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From Kununurra to Litchfield

May 29, 2012

Monday 28th May East of Kununurra

Here was the little lake in front of our camping in Kununurra.

lake

There were lots of birds in it, close to the shore. I wish I knew all the names. Here is a coloured ibis.

coloured ibis

And possibly this one is a red finch.

bird

And this one.

bird

And that one.

bird

And also that one.

bird

Et voilà. We drove away, stopped at a small gallery called Zebra rock, in which they were selling beautiful stones used as jewels, specific stones called zebra stones. Then we went to the supermarket to buy some food. We had finished all our vegetables etc the days before, as we were now going to enter that day the Northern Territories. In Australia, they don’t want you to carry food from one state to another, but we checked and it was ok to buy some in Pununurra as it was at the border. So here we were shopping a bit. Then we went to a nice river that Chrissy had spotted and wanted to check out from closer.

river

On the bridge from which we were looking at it was a truck making the lines for the road.

painting truck

Here was some other beautiful landscape on our way to another national park.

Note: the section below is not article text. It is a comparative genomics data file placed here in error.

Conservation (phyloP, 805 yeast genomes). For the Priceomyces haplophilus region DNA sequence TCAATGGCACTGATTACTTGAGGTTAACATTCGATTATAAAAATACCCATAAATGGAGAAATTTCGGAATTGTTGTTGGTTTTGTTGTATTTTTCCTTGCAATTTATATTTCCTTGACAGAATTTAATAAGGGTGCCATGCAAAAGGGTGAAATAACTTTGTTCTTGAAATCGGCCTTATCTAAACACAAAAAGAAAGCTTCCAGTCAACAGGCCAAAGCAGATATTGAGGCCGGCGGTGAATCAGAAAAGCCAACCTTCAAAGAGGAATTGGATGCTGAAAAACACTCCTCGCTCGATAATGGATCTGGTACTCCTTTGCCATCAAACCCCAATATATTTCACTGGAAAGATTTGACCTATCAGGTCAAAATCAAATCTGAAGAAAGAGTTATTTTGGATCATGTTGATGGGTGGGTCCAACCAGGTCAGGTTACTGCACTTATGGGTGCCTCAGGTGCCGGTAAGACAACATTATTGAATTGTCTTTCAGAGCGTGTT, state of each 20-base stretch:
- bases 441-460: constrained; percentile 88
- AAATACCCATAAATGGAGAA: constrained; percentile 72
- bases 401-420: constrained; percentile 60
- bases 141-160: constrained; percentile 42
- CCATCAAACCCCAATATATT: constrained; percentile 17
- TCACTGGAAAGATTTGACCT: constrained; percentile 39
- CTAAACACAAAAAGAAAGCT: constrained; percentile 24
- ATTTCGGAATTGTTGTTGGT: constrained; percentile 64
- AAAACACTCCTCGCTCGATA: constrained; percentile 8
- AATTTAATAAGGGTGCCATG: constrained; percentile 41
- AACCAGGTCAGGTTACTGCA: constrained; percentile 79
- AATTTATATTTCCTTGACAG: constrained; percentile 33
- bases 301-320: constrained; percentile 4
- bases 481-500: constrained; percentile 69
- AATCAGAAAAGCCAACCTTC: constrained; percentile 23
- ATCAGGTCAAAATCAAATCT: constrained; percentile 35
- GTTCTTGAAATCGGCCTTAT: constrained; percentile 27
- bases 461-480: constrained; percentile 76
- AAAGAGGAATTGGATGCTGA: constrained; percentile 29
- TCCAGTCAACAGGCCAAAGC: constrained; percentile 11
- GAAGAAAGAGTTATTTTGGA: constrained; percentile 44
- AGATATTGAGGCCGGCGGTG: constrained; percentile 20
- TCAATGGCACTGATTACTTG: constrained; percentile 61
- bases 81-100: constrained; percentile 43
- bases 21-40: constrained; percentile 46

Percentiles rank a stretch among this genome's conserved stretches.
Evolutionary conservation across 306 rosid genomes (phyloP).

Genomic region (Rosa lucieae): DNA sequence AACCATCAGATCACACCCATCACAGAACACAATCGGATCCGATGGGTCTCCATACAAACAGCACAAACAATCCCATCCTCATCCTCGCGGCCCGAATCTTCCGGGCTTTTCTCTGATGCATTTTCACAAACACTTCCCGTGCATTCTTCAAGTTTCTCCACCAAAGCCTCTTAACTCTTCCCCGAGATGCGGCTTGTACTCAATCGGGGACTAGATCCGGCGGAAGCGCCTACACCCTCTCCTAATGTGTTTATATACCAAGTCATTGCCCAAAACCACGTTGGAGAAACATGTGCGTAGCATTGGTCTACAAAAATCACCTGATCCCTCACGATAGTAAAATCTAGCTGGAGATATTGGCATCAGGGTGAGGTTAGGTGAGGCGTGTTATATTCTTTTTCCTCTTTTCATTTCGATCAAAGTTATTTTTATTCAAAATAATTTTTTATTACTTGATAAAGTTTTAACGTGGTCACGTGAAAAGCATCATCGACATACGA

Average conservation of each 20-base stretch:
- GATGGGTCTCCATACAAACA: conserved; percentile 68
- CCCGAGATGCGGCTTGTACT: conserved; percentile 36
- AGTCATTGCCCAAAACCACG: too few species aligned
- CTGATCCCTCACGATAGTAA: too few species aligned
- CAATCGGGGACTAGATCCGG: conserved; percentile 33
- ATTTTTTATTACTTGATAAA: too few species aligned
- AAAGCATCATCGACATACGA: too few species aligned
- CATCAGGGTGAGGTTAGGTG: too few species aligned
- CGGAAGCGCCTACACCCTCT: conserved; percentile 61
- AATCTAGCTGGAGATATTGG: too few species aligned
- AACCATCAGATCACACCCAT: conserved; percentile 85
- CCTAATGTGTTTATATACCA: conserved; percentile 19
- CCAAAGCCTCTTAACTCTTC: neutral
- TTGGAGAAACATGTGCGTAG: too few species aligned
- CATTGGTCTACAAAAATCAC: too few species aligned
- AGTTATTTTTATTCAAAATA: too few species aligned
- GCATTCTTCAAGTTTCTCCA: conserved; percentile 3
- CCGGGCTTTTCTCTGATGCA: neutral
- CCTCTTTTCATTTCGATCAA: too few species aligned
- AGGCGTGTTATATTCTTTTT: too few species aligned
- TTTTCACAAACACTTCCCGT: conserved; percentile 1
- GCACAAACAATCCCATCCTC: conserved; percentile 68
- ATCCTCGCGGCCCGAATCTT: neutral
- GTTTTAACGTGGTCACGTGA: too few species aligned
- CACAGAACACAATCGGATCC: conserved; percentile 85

landscape

We arrived at Mirima National Park, which has some rock formations called the “Little Bungle Bungle”, in reference to the “Bungle Bungle” located in Purnululu National Park that we had not gone too because the road to get there is a 4-wheels drive only. This Little Bungle Bungle was quite nice too.

Mirima National Park

We took a small trail and here was some view from the top.

Mirima National Park

We stopped a bit higher and this was the view on my left from where I was standing.

Mirima National Park

It was quite windy and the wind took off my head the cap of Chrissy I was wearing most of the time. I had to get done a bit to find it. I had thought to walk around the rock, but it was quite bushy, so I went up again and this time it’s my only packed sandwich wrapped in aluminium that fell again where the cap had fallen. So I had to get back down again to take it and then up again. Some days, sometimes, elements are really against us, and especially that law of gravity that makes some objects fall all around you more than usual on your unlucky days. Why? Weird.

We hit the road again, in the direction of Lake Argyle. Here was the view in front of us. Quite foggy, because of a fire we were going to see really soon.

road

First, we saw a beautiful river on our left.

river

Here we were, approaching the fire area, seeing lots of birds flying around.

birds

This bush fire looked pretty bad.

fire bush

The scenery around was now really fire-foggy.

foggy landscape

We saw also the fire on the hill a few minutes later.

fire on the hill

We arrived at Lake Argyle 30 minutes later, and chilled out a bit there, enjoying the view. Lake Argyle is the biggest man-made fresh water lake created ever. It was already a lake before, but was made bigger by creating a dam on it. It apparently had a positive impact as the marine life soon developed there a lot, and more birds and other animals were attracted to live there too.

Lake Argyle

From the view point, we could see the huge smoke of the fire where we had passed with the car.

fire

As we didn’t want to get blocked by the fire, we didn’t stay too long at Lake Argyle and hit the road again.